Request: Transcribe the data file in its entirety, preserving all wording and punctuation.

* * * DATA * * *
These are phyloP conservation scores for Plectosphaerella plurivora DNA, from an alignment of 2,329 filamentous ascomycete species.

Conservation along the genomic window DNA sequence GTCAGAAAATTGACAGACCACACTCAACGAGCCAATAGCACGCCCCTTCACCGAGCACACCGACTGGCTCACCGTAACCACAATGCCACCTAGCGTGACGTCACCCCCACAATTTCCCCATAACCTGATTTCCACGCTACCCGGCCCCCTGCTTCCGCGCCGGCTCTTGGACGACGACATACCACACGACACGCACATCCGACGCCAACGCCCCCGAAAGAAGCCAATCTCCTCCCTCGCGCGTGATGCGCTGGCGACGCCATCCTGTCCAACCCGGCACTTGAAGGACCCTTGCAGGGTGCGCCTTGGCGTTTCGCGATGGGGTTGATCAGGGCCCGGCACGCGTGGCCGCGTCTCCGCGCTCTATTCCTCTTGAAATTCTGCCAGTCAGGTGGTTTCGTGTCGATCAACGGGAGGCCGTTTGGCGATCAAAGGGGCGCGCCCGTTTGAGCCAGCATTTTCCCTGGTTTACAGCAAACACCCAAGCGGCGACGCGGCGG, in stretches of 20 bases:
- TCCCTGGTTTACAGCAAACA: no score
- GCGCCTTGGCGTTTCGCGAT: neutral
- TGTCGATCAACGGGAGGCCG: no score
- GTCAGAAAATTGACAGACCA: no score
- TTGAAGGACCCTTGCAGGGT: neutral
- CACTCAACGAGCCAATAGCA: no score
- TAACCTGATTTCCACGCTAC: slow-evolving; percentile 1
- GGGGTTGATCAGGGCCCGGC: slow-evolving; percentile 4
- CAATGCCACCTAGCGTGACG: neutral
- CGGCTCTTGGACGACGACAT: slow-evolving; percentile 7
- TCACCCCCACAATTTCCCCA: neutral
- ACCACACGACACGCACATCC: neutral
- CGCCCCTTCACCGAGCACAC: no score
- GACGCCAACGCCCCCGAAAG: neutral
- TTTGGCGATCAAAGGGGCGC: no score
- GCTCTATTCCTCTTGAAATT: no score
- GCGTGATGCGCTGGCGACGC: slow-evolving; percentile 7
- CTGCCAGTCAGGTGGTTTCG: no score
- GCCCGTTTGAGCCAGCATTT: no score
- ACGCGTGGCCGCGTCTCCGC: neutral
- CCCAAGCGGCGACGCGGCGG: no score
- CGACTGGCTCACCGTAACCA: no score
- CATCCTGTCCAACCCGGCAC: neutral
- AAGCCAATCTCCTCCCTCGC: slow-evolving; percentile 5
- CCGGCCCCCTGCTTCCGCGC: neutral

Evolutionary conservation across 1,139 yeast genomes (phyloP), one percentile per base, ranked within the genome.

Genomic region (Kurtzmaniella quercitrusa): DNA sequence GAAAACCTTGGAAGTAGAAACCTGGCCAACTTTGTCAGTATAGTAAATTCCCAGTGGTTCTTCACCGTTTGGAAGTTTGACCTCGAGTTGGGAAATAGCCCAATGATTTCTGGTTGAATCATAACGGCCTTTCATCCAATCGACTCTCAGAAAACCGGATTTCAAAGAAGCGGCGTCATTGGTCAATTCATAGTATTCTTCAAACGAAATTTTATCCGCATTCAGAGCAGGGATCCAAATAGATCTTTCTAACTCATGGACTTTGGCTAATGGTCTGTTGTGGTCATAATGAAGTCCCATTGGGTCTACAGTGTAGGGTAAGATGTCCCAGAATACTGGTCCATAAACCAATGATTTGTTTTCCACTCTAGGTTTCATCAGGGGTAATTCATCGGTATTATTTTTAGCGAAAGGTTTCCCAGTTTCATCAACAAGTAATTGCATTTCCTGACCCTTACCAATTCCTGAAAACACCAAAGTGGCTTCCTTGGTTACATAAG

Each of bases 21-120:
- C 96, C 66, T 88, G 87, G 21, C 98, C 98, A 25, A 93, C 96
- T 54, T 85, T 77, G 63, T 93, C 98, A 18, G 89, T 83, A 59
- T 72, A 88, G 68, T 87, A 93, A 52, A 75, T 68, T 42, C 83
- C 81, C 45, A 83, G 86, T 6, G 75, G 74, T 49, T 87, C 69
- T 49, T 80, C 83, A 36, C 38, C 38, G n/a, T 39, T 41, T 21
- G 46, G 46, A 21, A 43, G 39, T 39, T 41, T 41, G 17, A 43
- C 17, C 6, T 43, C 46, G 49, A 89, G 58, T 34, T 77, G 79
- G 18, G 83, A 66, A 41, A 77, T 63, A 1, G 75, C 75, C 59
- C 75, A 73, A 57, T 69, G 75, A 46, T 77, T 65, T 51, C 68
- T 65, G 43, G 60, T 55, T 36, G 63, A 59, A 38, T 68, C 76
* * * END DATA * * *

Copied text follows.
These are phyloP conservation scores for Plectosphaerella plurivora DNA, from an alignment of 2,329 filamentous ascomycete species.

Conservation along the genomic window DNA sequence GTCAGAAAATTGACAGACCACACTCAACGAGCCAATAGCACGCCCCTTCACCGAGCACACCGACTGGCTCACCGTAACCACAATGCCACCTAGCGTGACGTCACCCCCACAATTTCCCCATAACCTGATTTCCACGCTACCCGGCCCCCTGCTTCCGCGCCGGCTCTTGGACGACGACATACCACACGACACGCACATCCGACGCCAACGCCCCCGAAAGAAGCCAATCTCCTCCCTCGCGCGTGATGCGCTGGCGACGCCATCCTGTCCAACCCGGCACTTGAAGGACCCTTGCAGGGTGCGCCTTGGCGTTTCGCGATGGGGTTGATCAGGGCCCGGCACGCGTGGCCGCGTCTCCGCGCTCTATTCCTCTTGAAATTCTGCCAGTCAGGTGGTTTCGTGTCGATCAACGGGAGGCCGTTTGGCGATCAAAGGGGCGCGCCCGTTTGAGCCAGCATTTTCCCTGGTTTACAGCAAACACCCAAGCGGCGACGCGGCGG, in stretches of 20 bases:
- TCCCTGGTTTACAGCAAACA: no score
- GCGCCTTGGCGTTTCGCGAT: neutral
- TGTCGATCAACGGGAGGCCG: no score
- GTCAGAAAATTGACAGACCA: no score
- TTGAAGGACCCTTGCAGGGT: neutral
- CACTCAACGAGCCAATAGCA: no score
- TAACCTGATTTCCACGCTAC: slow-evolving; percentile 1
- GGGGTTGATCAGGGCCCGGC: slow-evolving; percentile 4
- CAATGCCACCTAGCGTGACG: neutral
- CGGCTCTTGGACGACGACAT: slow-evolving; percentile 7
- TCACCCCCACAATTTCCCCA: neutral
- ACCACACGACACGCACATCC: neutral
- CGCCCCTTCACCGAGCACAC: no score
- GACGCCAACGCCCCCGAAAG: neutral
- TTTGGCGATCAAAGGGGCGC: no score
- GCTCTATTCCTCTTGAAATT: no score
- GCGTGATGCGCTGGCGACGC: slow-evolving; percentile 7
- CTGCCAGTCAGGTGGTTTCG: no score
- GCCCGTTTGAGCCAGCATTT: no score
- ACGCGTGGCCGCGTCTCCGC: neutral
- CCCAAGCGGCGACGCGGCGG: no score
- CGACTGGCTCACCGTAACCA: no score
- CATCCTGTCCAACCCGGCAC: neutral
- AAGCCAATCTCCTCCCTCGC: slow-evolving; percentile 5
- CCGGCCCCCTGCTTCCGCGC: neutral

Evolutionary conservation across 1,139 yeast genomes (phyloP), one percentile per base, ranked within the genome.

Genomic region (Kurtzmaniella quercitrusa): DNA sequence GAAAACCTTGGAAGTAGAAACCTGGCCAACTTTGTCAGTATAGTAAATTCCCAGTGGTTCTTCACCGTTTGGAAGTTTGACCTCGAGTTGGGAAATAGCCCAATGATTTCTGGTTGAATCATAACGGCCTTTCATCCAATCGACTCTCAGAAAACCGGATTTCAAAGAAGCGGCGTCATTGGTCAATTCATAGTATTCTTCAAACGAAATTTTATCCGCATTCAGAGCAGGGATCCAAATAGATCTTTCTAACTCATGGACTTTGGCTAATGGTCTGTTGTGGTCATAATGAAGTCCCATTGGGTCTACAGTGTAGGGTAAGATGTCCCAGAATACTGGTCCATAAACCAATGATTTGTTTTCCACTCTAGGTTTCATCAGGGGTAATTCATCGGTATTATTTTTAGCGAAAGGTTTCCCAGTTTCATCAACAAGTAATTGCATTTCCTGACCCTTACCAATTCCTGAAAACACCAAAGTGGCTTCCTTGGTTACATAAG

Each of bases 21-120:
- C 96, C 66, T 88, G 87, G 21, C 98, C 98, A 25, A 93, C 96
- T 54, T 85, T 77, G 63, T 93, C 98, A 18, G 89, T 83, A 59
- T 72, A 88, G 68, T 87, A 93, A 52, A 75, T 68, T 42, C 83
- C 81, C 45, A 83, G 86, T 6, G 75, G 74, T 49, T 87, C 69
- T 49, T 80, C 83, A 36, C 38, C 38, G n/a, T 39, T 41, T 21
- G 46, G 46, A 21, A 43, G 39, T 39, T 41, T 41, G 17, A 43
- C 17, C 6, T 43, C 46, G 49, A 89, G 58, T 34, T 77, G 79
- G 18, G 83, A 66, A 41, A 77, T 63, A 1, G 75, C 75, C 59
- C 75, A 73, A 57, T 69, G 75, A 46, T 77, T 65, T 51, C 68
- T 65, G 43, G 60, T 55, T 36, G 63, A 59, A 38, T 68, C 76